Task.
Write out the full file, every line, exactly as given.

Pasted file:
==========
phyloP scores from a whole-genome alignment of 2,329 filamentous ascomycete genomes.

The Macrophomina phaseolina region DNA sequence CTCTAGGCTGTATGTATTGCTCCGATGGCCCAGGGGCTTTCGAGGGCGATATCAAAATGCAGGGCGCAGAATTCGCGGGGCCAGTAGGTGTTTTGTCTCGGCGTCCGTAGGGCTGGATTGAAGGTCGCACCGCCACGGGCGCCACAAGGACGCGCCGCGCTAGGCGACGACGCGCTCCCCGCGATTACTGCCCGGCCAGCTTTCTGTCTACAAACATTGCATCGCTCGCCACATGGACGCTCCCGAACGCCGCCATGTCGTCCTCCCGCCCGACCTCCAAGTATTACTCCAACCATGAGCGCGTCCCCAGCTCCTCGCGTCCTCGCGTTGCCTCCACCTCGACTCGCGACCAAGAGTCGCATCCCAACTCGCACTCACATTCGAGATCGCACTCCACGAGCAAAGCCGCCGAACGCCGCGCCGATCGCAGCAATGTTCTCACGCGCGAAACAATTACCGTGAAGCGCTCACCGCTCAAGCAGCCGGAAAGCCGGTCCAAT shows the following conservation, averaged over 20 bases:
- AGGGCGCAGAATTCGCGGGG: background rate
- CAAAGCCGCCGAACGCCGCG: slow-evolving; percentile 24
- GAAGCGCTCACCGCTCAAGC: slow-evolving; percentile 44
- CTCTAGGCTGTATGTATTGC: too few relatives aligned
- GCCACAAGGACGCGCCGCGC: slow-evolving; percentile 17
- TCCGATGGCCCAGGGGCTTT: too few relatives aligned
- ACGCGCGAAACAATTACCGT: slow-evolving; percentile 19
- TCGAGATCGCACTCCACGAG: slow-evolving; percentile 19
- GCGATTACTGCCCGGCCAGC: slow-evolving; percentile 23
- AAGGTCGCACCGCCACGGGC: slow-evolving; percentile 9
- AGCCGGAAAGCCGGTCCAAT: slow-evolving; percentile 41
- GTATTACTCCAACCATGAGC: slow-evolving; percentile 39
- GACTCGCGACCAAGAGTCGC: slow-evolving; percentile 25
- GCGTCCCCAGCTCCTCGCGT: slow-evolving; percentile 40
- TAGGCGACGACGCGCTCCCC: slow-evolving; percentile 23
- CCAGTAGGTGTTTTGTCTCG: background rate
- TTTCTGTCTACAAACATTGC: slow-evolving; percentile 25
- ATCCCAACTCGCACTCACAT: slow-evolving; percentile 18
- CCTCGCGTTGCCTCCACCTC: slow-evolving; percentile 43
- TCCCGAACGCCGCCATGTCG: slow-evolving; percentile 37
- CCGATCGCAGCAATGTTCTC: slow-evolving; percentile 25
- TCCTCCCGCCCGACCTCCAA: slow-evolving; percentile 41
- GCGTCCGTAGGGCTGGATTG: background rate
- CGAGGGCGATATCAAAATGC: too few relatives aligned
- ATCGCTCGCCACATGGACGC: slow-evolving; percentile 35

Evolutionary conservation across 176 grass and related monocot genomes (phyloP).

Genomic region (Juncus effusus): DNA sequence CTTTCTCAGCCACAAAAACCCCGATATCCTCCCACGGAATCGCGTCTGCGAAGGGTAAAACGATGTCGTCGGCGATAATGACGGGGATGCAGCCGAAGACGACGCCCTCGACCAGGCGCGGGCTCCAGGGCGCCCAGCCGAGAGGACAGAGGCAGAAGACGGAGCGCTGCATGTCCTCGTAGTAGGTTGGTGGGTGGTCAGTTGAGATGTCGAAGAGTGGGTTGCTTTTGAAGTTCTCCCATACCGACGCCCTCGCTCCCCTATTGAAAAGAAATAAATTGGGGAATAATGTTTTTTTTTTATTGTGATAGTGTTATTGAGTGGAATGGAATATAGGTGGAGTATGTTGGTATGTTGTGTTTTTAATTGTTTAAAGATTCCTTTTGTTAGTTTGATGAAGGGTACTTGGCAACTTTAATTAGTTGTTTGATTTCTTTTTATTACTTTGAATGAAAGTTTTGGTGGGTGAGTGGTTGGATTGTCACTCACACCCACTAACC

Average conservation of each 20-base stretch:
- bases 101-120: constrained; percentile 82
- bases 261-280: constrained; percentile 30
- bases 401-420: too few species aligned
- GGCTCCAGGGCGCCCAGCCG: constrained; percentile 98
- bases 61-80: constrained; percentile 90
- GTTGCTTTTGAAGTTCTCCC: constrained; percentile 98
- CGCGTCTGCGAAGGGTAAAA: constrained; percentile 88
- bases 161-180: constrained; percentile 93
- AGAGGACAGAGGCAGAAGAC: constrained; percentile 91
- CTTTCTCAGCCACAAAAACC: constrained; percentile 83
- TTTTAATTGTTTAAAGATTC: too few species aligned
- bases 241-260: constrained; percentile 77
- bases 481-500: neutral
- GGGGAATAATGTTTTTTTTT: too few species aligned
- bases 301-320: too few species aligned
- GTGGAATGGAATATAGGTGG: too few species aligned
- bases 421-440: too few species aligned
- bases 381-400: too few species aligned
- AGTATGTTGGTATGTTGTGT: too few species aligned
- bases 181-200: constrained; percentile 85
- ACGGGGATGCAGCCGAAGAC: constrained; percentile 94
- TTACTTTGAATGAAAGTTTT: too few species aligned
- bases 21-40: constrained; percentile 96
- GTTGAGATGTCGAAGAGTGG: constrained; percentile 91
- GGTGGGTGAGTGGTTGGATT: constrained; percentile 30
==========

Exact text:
phyloP scores from a whole-genome alignment of 2,329 filamentous ascomycete genomes.

The Macrophomina phaseolina region DNA sequence CTCTAGGCTGTATGTATTGCTCCGATGGCCCAGGGGCTTTCGAGGGCGATATCAAAATGCAGGGCGCAGAATTCGCGGGGCCAGTAGGTGTTTTGTCTCGGCGTCCGTAGGGCTGGATTGAAGGTCGCACCGCCACGGGCGCCACAAGGACGCGCCGCGCTAGGCGACGACGCGCTCCCCGCGATTACTGCCCGGCCAGCTTTCTGTCTACAAACATTGCATCGCTCGCCACATGGACGCTCCCGAACGCCGCCATGTCGTCCTCCCGCCCGACCTCCAAGTATTACTCCAACCATGAGCGCGTCCCCAGCTCCTCGCGTCCTCGCGTTGCCTCCACCTCGACTCGCGACCAAGAGTCGCATCCCAACTCGCACTCACATTCGAGATCGCACTCCACGAGCAAAGCCGCCGAACGCCGCGCCGATCGCAGCAATGTTCTCACGCGCGAAACAATTACCGTGAAGCGCTCACCGCTCAAGCAGCCGGAAAGCCGGTCCAAT shows the following conservation, averaged over 20 bases:
- AGGGCGCAGAATTCGCGGGG: background rate
- CAAAGCCGCCGAACGCCGCG: slow-evolving; percentile 24
- GAAGCGCTCACCGCTCAAGC: slow-evolving; percentile 44
- CTCTAGGCTGTATGTATTGC: too few relatives aligned
- GCCACAAGGACGCGCCGCGC: slow-evolving; percentile 17
- TCCGATGGCCCAGGGGCTTT: too few relatives aligned
- ACGCGCGAAACAATTACCGT: slow-evolving; percentile 19
- TCGAGATCGCACTCCACGAG: slow-evolving; percentile 19
- GCGATTACTGCCCGGCCAGC: slow-evolving; percentile 23
- AAGGTCGCACCGCCACGGGC: slow-evolving; percentile 9
- AGCCGGAAAGCCGGTCCAAT: slow-evolving; percentile 41
- GTATTACTCCAACCATGAGC: slow-evolving; percentile 39
- GACTCGCGACCAAGAGTCGC: slow-evolving; percentile 25
- GCGTCCCCAGCTCCTCGCGT: slow-evolving; percentile 40
- TAGGCGACGACGCGCTCCCC: slow-evolving; percentile 23
- CCAGTAGGTGTTTTGTCTCG: background rate
- TTTCTGTCTACAAACATTGC: slow-evolving; percentile 25
- ATCCCAACTCGCACTCACAT: slow-evolving; percentile 18
- CCTCGCGTTGCCTCCACCTC: slow-evolving; percentile 43
- TCCCGAACGCCGCCATGTCG: slow-evolving; percentile 37
- CCGATCGCAGCAATGTTCTC: slow-evolving; percentile 25
- TCCTCCCGCCCGACCTCCAA: slow-evolving; percentile 41
- GCGTCCGTAGGGCTGGATTG: background rate
- CGAGGGCGATATCAAAATGC: too few relatives aligned
- ATCGCTCGCCACATGGACGC: slow-evolving; percentile 35

Evolutionary conservation across 176 grass and related monocot genomes (phyloP).

Genomic region (Juncus effusus): DNA sequence CTTTCTCAGCCACAAAAACCCCGATATCCTCCCACGGAATCGCGTCTGCGAAGGGTAAAACGATGTCGTCGGCGATAATGACGGGGATGCAGCCGAAGACGACGCCCTCGACCAGGCGCGGGCTCCAGGGCGCCCAGCCGAGAGGACAGAGGCAGAAGACGGAGCGCTGCATGTCCTCGTAGTAGGTTGGTGGGTGGTCAGTTGAGATGTCGAAGAGTGGGTTGCTTTTGAAGTTCTCCCATACCGACGCCCTCGCTCCCCTATTGAAAAGAAATAAATTGGGGAATAATGTTTTTTTTTTATTGTGATAGTGTTATTGAGTGGAATGGAATATAGGTGGAGTATGTTGGTATGTTGTGTTTTTAATTGTTTAAAGATTCCTTTTGTTAGTTTGATGAAGGGTACTTGGCAACTTTAATTAGTTGTTTGATTTCTTTTTATTACTTTGAATGAAAGTTTTGGTGGGTGAGTGGTTGGATTGTCACTCACACCCACTAACC

Average conservation of each 20-base stretch:
- bases 101-120: constrained; percentile 82
- bases 261-280: constrained; percentile 30
- bases 401-420: too few species aligned
- GGCTCCAGGGCGCCCAGCCG: constrained; percentile 98
- bases 61-80: constrained; percentile 90
- GTTGCTTTTGAAGTTCTCCC: constrained; percentile 98
- CGCGTCTGCGAAGGGTAAAA: constrained; percentile 88
- bases 161-180: constrained; percentile 93
- AGAGGACAGAGGCAGAAGAC: constrained; percentile 91
- CTTTCTCAGCCACAAAAACC: constrained; percentile 83
- TTTTAATTGTTTAAAGATTC: too few species aligned
- bases 241-260: constrained; percentile 77
- bases 481-500: neutral
- GGGGAATAATGTTTTTTTTT: too few species aligned
- bases 301-320: too few species aligned
- GTGGAATGGAATATAGGTGG: too few species aligned
- bases 421-440: too few species aligned
- bases 381-400: too few species aligned
- AGTATGTTGGTATGTTGTGT: too few species aligned
- bases 181-200: constrained; percentile 85
- ACGGGGATGCAGCCGAAGAC: constrained; percentile 94
- TTACTTTGAATGAAAGTTTT: too few species aligned
- bases 21-40: constrained; percentile 96
- GTTGAGATGTCGAAGAGTGG: constrained; percentile 91
- GGTGGGTGAGTGGTTGGATT: constrained; percentile 30